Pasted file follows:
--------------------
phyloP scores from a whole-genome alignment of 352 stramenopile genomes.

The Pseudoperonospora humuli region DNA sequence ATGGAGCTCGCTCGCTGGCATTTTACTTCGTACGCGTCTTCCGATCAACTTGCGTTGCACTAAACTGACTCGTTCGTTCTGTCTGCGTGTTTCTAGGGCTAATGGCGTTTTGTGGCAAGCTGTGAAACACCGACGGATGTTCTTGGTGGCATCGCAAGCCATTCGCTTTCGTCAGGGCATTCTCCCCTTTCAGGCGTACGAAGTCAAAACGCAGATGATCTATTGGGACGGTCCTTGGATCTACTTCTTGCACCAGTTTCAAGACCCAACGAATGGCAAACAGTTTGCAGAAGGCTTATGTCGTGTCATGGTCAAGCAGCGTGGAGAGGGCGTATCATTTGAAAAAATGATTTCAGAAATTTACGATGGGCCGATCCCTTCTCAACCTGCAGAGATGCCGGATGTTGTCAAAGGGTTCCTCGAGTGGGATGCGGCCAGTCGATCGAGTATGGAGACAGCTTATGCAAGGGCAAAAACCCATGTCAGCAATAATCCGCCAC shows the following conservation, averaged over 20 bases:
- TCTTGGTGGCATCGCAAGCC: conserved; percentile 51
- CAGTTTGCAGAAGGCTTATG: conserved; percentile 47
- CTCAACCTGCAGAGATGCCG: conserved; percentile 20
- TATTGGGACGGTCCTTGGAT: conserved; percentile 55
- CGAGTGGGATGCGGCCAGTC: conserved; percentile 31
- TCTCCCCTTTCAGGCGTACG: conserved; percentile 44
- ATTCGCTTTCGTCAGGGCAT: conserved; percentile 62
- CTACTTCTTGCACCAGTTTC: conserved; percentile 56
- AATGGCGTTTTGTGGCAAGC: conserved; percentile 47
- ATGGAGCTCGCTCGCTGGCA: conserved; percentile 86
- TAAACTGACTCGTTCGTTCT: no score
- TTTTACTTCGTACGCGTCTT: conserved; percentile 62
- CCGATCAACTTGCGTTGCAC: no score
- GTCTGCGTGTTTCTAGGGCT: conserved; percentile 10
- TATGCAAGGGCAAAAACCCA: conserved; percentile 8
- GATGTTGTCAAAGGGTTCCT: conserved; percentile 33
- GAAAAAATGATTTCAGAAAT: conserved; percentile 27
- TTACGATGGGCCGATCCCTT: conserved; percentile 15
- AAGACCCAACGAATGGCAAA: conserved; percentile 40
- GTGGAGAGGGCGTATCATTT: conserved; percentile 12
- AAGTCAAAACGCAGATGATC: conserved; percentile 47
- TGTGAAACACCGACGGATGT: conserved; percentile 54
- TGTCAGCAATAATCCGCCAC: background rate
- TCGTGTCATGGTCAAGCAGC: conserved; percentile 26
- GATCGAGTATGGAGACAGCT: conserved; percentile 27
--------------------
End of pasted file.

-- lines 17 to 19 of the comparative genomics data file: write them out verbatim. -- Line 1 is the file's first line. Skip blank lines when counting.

- TATGCAAGGGCAAAAACCCA: conserved; percentile 8
- GATGTTGTCAAAGGGTTCCT: conserved; percentile 33
- GAAAAAATGATTTCAGAAAT: conserved; percentile 27